So anyways… I called What.CD the Library of Alexandria of music, and one of the reasons for that is because What.CD amassed an amazing collection of out of print, rare, hard to find, and/or prohibitively expensive music you basically couldn’t find anywhere else. It was incredible what could be found on What.CD, what new music you could find that you never heard before, and so on. And now that’s gone. Sure, torrent sites are like a massively exagerrated Hydra (shut down one site, a thousand more will pop up in its place), but it’s going to take a seriously long time to rebuild the What.CD Library.

But there could be another way, too… a… perhaps… more legal way… to rebuild a part of that library and make it accessible to everyone…

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Cassini’s Grand Finale (Why I Missed Wednesday’s APotW)

Hello! You’ll noticed that I skipped Astronomy Pictures of the Week on Wednesday. That… was on purpose.

Today was Cassini’s last day alive. This morning, Cassini plunged into Saturn, sending back some amazing data, but, in the process, ending its life.

Cassini was launched on October 15th, 1997. For two decades, Cassini revealed the wonders of the greatest planet and planetary system in our solar system to us. We learned so much.

But, now, it’s over…

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Astronomy Picture of the Week – Saturn-lit Tethys

Here’s a pretty cool image

Cassini gazes across the icy rings of Saturn toward the icy moon Tethys, whose night side is illuminated by Saturnshine, or sunlight reflected by the planet.

Tethys was on the far side of Saturn with respect to Cassini here; an observer looking upward from the moon’s surface toward Cassini would see Saturn’s illuminated disk filling the sky.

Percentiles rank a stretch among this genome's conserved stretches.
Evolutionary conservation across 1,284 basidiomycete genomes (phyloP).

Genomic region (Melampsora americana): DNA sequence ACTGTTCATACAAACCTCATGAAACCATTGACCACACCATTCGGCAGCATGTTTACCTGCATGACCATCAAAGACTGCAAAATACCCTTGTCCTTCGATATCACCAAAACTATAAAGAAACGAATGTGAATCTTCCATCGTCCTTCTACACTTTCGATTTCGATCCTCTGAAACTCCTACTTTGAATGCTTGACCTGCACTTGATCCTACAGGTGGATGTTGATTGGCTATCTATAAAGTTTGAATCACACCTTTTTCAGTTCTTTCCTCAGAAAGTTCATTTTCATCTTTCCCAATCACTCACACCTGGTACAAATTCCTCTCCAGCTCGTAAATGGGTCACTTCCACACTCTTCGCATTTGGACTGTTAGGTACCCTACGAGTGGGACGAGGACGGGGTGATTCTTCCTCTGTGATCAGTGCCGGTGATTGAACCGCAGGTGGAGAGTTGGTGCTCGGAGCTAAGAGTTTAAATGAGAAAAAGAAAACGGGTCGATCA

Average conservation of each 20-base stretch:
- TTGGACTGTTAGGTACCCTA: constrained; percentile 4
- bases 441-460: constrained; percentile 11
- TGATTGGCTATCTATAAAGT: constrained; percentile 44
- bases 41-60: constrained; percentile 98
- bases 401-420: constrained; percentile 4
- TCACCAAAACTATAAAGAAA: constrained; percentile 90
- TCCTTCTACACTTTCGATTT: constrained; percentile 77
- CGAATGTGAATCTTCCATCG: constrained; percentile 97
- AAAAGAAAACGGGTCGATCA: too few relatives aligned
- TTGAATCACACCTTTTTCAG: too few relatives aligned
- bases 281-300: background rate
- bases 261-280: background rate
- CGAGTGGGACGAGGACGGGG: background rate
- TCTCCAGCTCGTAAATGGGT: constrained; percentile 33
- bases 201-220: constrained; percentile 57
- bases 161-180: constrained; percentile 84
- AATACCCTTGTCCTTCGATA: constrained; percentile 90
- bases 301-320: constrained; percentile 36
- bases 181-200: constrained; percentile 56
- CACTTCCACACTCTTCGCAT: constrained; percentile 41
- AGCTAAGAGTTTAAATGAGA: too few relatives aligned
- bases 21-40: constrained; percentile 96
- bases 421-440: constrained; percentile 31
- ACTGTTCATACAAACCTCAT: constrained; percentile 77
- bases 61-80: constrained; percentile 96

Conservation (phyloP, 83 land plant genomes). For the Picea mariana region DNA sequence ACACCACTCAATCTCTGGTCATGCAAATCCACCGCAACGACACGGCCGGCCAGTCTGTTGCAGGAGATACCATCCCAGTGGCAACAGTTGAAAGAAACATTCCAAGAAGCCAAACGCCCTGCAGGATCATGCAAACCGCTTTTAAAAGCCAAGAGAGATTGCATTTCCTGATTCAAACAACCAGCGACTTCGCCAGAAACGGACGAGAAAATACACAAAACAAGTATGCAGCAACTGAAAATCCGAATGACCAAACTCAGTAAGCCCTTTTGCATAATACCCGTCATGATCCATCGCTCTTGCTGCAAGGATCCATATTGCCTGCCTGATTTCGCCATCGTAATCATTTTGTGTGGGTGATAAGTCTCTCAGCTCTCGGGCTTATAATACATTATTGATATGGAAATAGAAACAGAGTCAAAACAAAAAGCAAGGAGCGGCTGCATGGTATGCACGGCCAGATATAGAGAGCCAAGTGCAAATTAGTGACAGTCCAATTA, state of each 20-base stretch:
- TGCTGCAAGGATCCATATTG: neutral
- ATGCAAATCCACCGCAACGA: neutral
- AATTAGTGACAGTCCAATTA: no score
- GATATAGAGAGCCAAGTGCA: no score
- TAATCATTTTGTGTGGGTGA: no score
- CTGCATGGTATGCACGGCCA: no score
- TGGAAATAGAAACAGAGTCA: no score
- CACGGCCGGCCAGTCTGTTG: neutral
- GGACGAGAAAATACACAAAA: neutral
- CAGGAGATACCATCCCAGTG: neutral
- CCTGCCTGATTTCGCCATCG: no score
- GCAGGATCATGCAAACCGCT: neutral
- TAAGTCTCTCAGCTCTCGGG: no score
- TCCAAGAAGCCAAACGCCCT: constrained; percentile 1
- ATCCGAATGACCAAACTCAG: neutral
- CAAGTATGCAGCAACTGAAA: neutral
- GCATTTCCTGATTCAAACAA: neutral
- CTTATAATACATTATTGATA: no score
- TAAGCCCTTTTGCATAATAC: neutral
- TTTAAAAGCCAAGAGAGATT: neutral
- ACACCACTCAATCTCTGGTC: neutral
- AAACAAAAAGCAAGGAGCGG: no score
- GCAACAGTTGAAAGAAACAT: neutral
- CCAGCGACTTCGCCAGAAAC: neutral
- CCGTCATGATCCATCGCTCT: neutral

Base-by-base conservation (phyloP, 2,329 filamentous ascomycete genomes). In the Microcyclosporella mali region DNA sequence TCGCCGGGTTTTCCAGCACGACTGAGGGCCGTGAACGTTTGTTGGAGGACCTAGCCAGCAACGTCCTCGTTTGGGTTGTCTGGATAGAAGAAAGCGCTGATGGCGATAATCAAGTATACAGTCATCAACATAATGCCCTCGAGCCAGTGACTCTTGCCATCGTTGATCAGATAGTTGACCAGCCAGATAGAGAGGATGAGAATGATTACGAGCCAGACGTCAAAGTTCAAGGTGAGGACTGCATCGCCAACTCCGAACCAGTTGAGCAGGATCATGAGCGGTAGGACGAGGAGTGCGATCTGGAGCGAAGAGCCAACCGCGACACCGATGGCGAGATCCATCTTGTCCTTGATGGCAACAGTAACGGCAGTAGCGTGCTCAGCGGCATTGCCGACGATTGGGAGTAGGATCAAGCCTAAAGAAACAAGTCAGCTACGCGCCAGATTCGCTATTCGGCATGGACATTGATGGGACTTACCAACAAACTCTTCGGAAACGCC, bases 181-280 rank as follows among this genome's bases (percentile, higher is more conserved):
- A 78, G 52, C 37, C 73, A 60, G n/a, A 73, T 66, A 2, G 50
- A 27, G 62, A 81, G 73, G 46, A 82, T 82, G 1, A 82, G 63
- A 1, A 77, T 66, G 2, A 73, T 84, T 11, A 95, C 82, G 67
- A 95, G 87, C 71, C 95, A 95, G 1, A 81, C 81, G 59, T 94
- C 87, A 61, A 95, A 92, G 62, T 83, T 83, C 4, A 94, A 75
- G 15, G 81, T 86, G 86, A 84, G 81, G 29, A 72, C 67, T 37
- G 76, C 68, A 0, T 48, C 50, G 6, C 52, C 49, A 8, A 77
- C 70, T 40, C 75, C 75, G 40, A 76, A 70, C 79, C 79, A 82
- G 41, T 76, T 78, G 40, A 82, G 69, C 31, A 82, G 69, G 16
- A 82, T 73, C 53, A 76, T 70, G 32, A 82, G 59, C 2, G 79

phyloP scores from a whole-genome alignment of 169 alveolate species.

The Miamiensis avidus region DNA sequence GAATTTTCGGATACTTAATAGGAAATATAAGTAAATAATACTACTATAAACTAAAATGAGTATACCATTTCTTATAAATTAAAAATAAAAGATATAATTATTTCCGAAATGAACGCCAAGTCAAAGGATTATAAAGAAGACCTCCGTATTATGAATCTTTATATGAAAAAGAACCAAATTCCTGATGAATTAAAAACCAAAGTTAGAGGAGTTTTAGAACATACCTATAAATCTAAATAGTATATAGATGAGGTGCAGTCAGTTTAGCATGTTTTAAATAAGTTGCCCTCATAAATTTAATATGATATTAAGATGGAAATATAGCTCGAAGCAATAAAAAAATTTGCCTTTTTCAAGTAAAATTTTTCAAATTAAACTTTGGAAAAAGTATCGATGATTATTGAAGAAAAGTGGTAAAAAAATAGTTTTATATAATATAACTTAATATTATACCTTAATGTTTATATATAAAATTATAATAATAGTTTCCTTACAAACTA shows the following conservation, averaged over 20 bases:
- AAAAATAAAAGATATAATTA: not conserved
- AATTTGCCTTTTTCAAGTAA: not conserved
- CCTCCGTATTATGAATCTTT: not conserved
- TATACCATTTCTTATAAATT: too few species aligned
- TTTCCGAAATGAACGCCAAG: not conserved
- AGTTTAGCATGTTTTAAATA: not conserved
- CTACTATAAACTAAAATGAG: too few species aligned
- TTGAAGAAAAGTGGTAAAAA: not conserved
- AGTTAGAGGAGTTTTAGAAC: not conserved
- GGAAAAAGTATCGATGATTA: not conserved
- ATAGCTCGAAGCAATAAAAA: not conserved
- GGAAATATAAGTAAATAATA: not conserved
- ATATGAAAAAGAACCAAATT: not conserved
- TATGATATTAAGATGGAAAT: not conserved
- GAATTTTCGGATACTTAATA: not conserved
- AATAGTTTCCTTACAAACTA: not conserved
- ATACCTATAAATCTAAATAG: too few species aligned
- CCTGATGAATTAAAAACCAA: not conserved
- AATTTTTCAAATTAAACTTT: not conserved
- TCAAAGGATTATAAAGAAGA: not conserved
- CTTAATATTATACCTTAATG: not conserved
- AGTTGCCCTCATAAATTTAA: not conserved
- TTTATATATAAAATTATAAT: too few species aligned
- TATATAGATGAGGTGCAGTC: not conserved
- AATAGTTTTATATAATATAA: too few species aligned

Tethys was brightened by a factor of two in this image to increase its visibility. A sliver of the moon’s sunlit northern hemisphere is seen at top. A bright wedge of Saturn’s sunlit side is seen at lower left.

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Great Guitar Solos – Pink Floyd Plays Dogs

Another long one from the great Pink Floyd… with David Gilmour on lead guitar, obviously…

We’re going to their album Animals, and the song Dogs. I really love this one, and of course, as usual for David Gilmour, the solos are perfect.

Let’s get to the song…

The first guitar solo starts at 1:50 and ends at 2:25. The second solo, a guitar duet, starts at 3:40 and ends at 4:47. Then the third solo starts at 5:32 and ends at 6:46. The fourth solos starts at 13:25 and ends at 14:07, which is where a repeat of the second guitar solo (the duet) begins, which ends at 15:18.

IMO, it’s an incredible song. Sure, it’s long, but that’s Pink Floyd… and, for me, at least, they do an amazing job of keeping my attention through the entirety of their longer songs, so…

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Astronomy Picture of the Week – Highlighting Titan’s Hazes

Back to Cassini’s Grand Finale… today we’re highlighting Titan

NASA’s Cassini spacecraft looks toward the night side of Saturn’s moon Titan in a view that highlights the extended, hazy nature of the moon’s atmosphere. During its long mission at Saturn, Cassini has frequently observed Titan at viewing angles like this, where the atmosphere is backlit by the Sun, in order to make visible the structure of the hazes.

Titan’s high-altitude haze layer appears blue here, whereas the main atmospheric haze is orange. The difference in color could be due to particle sizes in the haze. The blue haze likely consists of smaller particles than the orange haze.